Sunday, November 18, 2012

Red Flag Warning: Heed the cry from the backbench

I am reminded of the career of Winston Churchill. Here was a man who failed at a lot of things in life, but succeeded when his nation needed him most. Yet in the years before the fall of France in 1939, Churchill was relegated to the backbench of history, literally.  His seat in the House of Commons was, as we would say today, in the nose bleed section.  He none-the-less stood daily to warn his fellow citizens of the growing danger of German fascism. He was booed, catcalled, and told to shut his trap up. In effect he was told his views were out of step with the modern world.  The modern world knows today Churchill was tragically right.

I recall this bit of history to remind us that while our conservative ideas seem to have been rejected by a fair number of fellow citizens in the recent election, our conservative principals still impels us to likewise stand in the nose-bleed section and continue the call for fiscal sanity.  For if we don't, most likely there will come a day when America’s financial house of cards comes tumbling down. 

The spending spree cannot continue indefinitely. The math, regardless of viewing from the left or right, simply states a rate of change of any number at a constant percent will eventually rise (or fall) exponentially. The curve, famously exemplified by Mr. Gore’s hockey stick graph of global warming, rises slowly in the early period, but with each passing year the compounding percentage drives the curve nearly vertical.  Put dollars on Mr. Gore's graph instead of carbon dioxide and you’ll see what I mean.

The counter to this growth of debt, going exponential, you say, is to raise taxes. Indeed that will certainly, temporally, dampen the rate of increase to some degree. The problem that any first rate banker will tell you, at a certain point no matter how much revenue is collected, it will be impossible for even the interest portion of the debt to be paid.  The current hullaballoo over raising taxes on the “Uber rich”, greater than $200K, is but a tablespoon of water in an ocean of debt. It is kind of like putting an extra $5.00 note in with your $1,800 mortgage payment for reducing the principle. It feels good, but the $5 bucks effectively does nothing in the end. Worse, if you are only paying the interest to start with, the principle never is reduced. NEVER. Worse yet still, is piling on more debt on top of what you can't pay for to start with. Can you say, "more stimulus" to the tune of an additional $1.6 trillion in spending.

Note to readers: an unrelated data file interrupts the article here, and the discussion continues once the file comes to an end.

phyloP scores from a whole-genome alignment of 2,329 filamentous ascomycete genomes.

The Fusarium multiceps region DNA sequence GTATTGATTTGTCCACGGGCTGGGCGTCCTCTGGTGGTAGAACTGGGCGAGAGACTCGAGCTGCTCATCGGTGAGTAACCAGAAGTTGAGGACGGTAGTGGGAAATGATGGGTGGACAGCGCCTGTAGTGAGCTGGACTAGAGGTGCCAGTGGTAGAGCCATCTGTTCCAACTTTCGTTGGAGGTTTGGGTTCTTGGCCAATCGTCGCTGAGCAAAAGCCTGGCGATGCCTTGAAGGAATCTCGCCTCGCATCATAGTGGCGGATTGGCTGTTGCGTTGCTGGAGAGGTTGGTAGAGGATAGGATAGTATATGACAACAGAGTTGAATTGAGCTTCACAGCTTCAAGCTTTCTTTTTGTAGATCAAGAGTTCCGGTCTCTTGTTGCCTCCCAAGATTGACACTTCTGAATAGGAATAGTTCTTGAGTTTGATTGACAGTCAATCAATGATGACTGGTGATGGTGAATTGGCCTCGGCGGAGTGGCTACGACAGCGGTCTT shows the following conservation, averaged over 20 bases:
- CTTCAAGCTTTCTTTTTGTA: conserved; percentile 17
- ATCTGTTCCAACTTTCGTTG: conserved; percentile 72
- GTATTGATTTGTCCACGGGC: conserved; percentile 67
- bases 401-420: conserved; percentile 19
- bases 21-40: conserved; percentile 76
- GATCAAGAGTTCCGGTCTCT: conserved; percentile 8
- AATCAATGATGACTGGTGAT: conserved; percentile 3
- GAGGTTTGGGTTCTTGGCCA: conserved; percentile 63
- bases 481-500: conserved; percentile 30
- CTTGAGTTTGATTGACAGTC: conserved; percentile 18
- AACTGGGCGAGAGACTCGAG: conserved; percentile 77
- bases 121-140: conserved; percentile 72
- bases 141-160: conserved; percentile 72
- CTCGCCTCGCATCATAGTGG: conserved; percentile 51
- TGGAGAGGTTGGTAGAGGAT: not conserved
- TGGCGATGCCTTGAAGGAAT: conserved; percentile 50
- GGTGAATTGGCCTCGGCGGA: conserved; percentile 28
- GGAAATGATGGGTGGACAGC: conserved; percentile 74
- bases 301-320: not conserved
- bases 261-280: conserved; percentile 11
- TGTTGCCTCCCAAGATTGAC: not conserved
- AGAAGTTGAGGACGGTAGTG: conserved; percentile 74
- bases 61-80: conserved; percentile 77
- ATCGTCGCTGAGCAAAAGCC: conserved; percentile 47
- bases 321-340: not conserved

But I digress. What I really desire for you to see, if you've hung with me this far,  is what the outcome of this mess will look like if we fail to get our fiscal house in order. I wondered what life was like in another nation that out spent its ability to meet its obligations. Greece has been in the headlines for months, stories of bailouts and budget cutting that are interesting to a budding economist, but very little on the impact to real people of that fair nation.

On November 1st, I came across a little noticed article on Fox that was a vignette into the everyday citizen’s life under such draconian fiscal restrictions. The article, Ripped Apart by Financial Crisis, chronicles several Greek citizens barely surviving the crushing economic conditions. What struck me the most were the desolate emotions of the people, who have seen a lifetime of work swept away when their nation’s economy collapsed.  The government, the one they all thought was there to continue guaranteeing their personal benefits, is bankrupt. The good times are over, and each individual is on must figure out how best to survive.  

My red flag warning, again shouting from the backbench, is we must contain the spending. Our nation cannot afford subsidizing such things as Big Bird, corn, green energy and a bunch of other unnecessary stuff (see Sen. Coburn's Waste Book).  If we take stock now to fund only what is necessary for the mutual defense of our nation and safety of our citizens, then we may, just may, avoid a Greek like economic fiasco that would doom our children’s children to a life of economic poverty.  If we don’t, then we can’t say we were forewarned.

The Watchman